African nations agree to boost desert research
A group of Africa's driest nations will set up commissions to develop training programmes and promote research on desertification, water and agriculture.
The plans were approved at a conference of the 23-member Community of Sahel–Saharan States (CEN-SAD) in Tripoli, Libya on 1-2 June.
The CEN-SAD commissions will set up networks of specialists to share information between member states and draw-up plans to monitor and tackle the degradation of arid land.
Delegates at the meeting also approved plans for implementing the North Africa Green Belt Project — which aims to halt the spread of deserts by planting trees in a five-kilometre wide belt stretching from Mauritania in West Africa to Djibouti in the East
Egypt's foreign minister Ahmed Aboul Gheit said the project would include digging wells to make use of the underground water supplies for farming. Egypt's Desert Research Center will provide technical support.
Michel Malagnoux, a forestry officer with the UN Food and Agriculture Organization, says that since the 1970s there have been various efforts to plant green belts in CEN-SAD countries, but most were small in scale.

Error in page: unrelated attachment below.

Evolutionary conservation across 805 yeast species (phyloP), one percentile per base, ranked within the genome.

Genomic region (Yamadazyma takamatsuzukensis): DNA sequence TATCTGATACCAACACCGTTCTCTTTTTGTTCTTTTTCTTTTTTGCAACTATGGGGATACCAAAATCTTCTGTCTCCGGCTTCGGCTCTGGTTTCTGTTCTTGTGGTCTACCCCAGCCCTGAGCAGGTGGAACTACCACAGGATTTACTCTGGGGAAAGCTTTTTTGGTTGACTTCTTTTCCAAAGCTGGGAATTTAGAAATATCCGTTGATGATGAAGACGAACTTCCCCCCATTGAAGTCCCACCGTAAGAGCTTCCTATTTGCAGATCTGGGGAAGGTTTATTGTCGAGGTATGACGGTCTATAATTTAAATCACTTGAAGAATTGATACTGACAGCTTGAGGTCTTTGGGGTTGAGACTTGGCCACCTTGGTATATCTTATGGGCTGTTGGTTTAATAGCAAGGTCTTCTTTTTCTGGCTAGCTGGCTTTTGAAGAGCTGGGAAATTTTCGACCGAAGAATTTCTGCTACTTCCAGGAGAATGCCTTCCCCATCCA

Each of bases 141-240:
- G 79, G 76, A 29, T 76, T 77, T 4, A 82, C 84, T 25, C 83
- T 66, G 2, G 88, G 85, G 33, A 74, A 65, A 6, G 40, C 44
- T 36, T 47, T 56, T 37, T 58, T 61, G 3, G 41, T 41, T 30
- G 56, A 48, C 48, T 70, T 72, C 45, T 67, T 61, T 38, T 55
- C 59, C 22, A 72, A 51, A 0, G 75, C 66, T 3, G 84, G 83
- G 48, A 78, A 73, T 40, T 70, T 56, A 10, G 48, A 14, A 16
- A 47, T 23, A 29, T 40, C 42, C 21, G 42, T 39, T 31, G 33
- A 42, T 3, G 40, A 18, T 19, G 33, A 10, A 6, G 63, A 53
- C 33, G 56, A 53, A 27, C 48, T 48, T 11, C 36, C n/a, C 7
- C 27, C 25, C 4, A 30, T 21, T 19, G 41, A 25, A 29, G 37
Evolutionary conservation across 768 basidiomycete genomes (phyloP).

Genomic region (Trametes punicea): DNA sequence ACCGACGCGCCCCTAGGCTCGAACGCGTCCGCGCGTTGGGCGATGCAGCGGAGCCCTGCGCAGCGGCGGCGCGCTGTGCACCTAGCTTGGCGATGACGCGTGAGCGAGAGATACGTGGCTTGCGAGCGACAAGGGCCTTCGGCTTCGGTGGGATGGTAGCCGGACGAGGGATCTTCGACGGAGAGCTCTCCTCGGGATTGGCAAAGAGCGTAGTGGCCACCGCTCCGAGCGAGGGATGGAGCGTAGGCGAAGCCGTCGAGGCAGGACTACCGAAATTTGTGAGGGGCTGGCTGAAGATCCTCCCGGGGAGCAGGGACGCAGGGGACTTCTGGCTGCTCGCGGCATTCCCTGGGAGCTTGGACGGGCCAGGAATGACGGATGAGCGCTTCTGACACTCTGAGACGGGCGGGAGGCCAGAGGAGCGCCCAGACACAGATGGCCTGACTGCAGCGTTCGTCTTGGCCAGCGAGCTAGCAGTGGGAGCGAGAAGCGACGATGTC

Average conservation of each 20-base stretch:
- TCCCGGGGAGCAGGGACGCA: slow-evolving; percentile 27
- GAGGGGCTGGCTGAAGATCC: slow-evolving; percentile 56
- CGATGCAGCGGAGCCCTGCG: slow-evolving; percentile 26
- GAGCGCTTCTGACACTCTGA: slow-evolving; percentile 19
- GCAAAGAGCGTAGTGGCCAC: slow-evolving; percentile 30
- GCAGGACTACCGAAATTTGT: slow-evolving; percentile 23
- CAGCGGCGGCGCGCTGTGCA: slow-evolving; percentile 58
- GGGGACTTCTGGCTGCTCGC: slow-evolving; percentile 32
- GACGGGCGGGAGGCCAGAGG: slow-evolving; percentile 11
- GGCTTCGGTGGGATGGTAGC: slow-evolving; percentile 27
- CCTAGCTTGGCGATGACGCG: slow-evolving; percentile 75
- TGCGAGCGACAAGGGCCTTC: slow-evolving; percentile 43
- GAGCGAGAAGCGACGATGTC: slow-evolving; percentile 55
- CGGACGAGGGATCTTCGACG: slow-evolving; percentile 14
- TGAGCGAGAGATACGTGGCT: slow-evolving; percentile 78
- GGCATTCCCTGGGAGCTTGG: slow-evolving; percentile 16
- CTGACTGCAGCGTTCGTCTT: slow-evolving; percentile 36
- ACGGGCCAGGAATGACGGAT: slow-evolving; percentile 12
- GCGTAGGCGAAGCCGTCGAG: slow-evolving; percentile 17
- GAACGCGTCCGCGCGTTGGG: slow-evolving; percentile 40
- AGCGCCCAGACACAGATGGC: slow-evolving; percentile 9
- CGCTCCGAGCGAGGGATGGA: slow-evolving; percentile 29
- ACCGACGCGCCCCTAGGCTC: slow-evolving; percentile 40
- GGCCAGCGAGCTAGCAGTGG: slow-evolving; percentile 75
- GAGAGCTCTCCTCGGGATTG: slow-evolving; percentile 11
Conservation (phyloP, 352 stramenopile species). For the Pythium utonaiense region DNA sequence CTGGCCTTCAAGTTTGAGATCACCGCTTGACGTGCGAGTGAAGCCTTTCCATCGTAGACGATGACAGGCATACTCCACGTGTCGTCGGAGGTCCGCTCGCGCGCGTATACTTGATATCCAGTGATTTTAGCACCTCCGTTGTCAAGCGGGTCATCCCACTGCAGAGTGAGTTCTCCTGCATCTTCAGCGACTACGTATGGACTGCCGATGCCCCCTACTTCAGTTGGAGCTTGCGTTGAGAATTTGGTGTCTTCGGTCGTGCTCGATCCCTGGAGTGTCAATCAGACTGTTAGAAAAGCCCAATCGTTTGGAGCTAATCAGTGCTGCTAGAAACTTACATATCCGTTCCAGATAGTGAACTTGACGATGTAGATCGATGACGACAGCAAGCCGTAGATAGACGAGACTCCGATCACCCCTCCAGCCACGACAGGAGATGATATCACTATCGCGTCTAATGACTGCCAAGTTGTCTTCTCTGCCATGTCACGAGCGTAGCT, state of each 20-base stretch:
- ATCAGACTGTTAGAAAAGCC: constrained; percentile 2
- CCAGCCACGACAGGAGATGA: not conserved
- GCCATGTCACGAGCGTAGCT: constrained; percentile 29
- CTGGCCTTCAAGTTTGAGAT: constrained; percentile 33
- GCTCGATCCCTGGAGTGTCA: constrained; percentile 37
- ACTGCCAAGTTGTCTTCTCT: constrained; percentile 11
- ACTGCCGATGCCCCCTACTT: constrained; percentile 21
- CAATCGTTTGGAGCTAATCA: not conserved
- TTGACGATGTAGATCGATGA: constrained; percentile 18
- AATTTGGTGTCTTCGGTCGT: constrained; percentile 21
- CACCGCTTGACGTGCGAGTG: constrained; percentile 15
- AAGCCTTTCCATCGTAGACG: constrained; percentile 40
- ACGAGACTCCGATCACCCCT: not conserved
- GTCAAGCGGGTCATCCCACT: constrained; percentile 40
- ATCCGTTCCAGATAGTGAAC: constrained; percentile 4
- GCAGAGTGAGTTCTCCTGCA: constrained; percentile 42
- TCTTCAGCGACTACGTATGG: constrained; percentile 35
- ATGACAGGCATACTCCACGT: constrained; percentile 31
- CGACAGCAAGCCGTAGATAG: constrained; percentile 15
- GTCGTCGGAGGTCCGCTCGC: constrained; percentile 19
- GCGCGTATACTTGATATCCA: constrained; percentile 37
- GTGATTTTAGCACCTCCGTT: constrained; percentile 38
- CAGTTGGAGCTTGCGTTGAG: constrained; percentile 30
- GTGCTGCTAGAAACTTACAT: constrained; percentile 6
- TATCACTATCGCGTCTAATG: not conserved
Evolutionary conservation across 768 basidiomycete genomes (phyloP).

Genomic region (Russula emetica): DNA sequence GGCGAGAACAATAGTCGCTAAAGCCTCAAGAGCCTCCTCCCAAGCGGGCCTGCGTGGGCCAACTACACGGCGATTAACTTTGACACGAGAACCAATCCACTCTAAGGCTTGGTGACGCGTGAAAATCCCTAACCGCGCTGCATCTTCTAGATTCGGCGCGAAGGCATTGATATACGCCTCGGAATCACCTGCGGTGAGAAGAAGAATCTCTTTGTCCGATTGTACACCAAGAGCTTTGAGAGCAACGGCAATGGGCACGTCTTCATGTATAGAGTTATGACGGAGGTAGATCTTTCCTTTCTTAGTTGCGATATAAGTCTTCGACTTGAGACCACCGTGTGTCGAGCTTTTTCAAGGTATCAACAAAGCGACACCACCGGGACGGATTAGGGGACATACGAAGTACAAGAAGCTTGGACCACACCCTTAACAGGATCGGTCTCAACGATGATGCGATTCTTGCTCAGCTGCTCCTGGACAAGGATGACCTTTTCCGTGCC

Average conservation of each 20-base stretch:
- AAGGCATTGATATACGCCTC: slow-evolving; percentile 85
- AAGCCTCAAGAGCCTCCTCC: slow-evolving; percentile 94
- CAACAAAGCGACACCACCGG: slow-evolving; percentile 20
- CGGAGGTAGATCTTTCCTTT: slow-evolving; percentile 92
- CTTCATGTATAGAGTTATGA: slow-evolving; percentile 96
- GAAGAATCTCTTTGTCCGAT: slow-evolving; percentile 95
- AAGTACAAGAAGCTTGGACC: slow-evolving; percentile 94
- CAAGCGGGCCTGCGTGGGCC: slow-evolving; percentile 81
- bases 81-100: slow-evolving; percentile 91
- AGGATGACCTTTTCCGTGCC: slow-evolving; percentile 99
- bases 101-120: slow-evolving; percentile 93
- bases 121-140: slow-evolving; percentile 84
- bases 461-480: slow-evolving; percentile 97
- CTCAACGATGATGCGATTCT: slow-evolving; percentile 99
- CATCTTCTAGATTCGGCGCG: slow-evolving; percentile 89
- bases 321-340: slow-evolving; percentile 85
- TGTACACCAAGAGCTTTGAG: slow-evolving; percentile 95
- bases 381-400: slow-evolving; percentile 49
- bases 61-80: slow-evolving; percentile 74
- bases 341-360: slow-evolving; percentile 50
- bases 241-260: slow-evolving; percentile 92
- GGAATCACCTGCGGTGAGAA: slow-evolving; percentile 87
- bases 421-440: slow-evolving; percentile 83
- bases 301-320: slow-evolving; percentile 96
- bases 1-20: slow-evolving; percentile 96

In 2005 the African Union proposed planting trees to form a 'Green Wall for the Sahara', which will be discussed at a forthcoming ministerial meeting.
Svetla Rousseva, soil erosion researcher at Pushkarov Institute of Soil Science in Bulgaria, says the North Africa Green Belt Project will be "a good point to start combating desertification in Africa and will soon become an excellent example for the entire world".
"Soil cannot be conserved through sporadic efforts or short-term projects; what it needs are long-term programmes backed by sound land-use policies and strategies to catalyse their development," says Rousseva.
Agricultural engineer Ahmed Rebai, of the Centre of Biotechnology of Sfax, Tunisia welcomes the initiatives, but says words must be backed with action.
"From my experience in many technical committees, things are much easier to say than do, particularly when a lot of money is needed," he told SciDev.Net.